Location: Waltham Forest
Then: This venue held training pools for swimmers, synchronised swimmers and water polo players during the 2012 Olympics, before hosting wheelchair tennis to crowds of 10,500 during the Paralympics.
Now: Now the Lee Valley Tennis and Hockey Centre, equipped with four indoor and six outdoor tennis courts and five-a-side football pitches. The space has hosted a bunch of other sporting events, most notably the 2015 EuroHockey Nations Championships.
London Olympics Media Centre
Then: The massive 24 hour media hub catered to some 20,000 broadcasters, journalists and photographers all bringing updates across the country and around the world. It included a whole catering village plus a multi-story car park to accommodate for its various occupants and visitors.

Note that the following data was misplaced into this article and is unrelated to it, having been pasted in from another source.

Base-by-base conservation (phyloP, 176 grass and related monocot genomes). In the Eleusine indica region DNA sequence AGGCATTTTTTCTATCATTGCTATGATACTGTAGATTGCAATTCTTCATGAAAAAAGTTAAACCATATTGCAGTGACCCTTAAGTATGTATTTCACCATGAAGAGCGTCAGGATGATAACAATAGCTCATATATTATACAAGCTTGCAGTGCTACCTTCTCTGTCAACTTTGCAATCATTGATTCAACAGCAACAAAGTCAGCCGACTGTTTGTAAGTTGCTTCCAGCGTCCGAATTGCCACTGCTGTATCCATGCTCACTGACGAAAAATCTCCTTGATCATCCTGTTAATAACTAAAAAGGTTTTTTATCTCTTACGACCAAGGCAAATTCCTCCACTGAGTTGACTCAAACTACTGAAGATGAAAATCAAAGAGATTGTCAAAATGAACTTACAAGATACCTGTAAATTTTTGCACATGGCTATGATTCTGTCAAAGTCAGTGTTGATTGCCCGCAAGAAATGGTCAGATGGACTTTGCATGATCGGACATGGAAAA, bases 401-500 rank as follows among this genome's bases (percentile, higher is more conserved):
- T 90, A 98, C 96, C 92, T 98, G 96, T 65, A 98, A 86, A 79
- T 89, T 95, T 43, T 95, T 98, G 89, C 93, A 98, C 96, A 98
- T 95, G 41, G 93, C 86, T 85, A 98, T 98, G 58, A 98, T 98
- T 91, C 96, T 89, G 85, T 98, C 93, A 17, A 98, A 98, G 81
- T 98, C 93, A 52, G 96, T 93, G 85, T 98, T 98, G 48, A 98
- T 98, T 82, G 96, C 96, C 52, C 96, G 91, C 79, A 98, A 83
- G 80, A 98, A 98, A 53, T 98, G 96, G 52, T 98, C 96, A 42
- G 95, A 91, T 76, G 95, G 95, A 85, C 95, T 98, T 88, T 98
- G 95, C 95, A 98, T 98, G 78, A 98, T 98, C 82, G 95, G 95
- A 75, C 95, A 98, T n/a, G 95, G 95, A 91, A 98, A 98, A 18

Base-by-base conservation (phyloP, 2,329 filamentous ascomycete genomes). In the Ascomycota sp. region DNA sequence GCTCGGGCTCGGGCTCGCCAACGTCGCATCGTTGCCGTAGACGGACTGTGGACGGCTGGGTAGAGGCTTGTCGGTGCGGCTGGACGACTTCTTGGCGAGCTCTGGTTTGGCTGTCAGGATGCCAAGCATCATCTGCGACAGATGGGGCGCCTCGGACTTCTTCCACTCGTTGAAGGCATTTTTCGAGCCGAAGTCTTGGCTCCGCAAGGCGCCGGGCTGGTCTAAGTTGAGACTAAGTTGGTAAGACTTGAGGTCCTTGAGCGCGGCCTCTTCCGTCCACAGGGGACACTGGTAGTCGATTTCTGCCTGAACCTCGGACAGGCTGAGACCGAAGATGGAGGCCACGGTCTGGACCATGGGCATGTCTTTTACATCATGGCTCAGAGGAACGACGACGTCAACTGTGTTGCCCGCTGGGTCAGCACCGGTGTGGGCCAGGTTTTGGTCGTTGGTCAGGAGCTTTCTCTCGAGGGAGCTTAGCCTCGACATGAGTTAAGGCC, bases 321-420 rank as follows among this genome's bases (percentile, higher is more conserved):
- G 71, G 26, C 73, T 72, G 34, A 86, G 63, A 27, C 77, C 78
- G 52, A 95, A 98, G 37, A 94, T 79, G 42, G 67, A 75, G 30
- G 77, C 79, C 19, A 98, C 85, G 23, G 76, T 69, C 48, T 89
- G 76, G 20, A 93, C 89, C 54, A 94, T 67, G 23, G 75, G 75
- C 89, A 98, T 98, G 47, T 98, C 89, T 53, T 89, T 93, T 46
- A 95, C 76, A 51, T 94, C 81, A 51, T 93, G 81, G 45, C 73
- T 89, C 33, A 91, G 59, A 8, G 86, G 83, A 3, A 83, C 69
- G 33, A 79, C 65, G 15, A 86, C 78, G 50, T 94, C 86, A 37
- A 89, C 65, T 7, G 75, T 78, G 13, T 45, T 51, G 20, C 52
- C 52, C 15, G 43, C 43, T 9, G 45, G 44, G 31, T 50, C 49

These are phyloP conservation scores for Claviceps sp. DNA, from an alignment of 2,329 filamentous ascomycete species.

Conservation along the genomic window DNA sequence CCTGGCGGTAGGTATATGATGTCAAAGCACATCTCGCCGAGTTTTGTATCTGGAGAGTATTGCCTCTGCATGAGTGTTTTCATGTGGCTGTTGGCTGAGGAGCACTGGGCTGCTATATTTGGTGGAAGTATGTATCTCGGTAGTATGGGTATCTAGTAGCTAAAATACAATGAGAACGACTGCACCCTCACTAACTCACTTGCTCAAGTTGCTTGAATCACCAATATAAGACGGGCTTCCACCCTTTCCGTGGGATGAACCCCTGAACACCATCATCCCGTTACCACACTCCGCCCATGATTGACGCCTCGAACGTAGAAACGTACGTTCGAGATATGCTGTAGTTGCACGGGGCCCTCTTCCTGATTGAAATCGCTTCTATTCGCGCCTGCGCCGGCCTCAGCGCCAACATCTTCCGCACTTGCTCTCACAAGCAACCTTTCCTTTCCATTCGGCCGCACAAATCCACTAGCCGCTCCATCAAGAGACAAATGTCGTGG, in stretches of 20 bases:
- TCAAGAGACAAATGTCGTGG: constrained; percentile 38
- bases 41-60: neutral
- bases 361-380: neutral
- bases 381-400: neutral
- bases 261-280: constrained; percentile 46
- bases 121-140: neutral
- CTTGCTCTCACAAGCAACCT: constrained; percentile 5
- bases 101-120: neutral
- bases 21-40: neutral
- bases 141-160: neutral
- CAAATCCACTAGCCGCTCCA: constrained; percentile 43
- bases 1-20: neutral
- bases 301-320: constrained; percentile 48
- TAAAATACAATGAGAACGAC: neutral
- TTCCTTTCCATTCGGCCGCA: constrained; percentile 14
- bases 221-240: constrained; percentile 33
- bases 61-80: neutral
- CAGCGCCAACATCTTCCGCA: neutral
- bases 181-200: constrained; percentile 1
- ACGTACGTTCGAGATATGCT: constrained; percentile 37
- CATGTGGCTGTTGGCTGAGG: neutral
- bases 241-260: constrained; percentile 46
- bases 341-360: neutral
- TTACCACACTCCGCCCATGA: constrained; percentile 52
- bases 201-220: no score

Now: Now renamed Here East the lease to this centre is split between the Mayor’s Olympic legacy agency and iCITY, a consortium of Infinity and property developers Delancey, which owns half the Olympic village. Plans are still in motion to turn this site into a centre for London’s “digital quarter”.
BT Sport has been broadcasting from the centre for several years, while Loughborough University and Hackney Community College also have access to the centre’s facilities.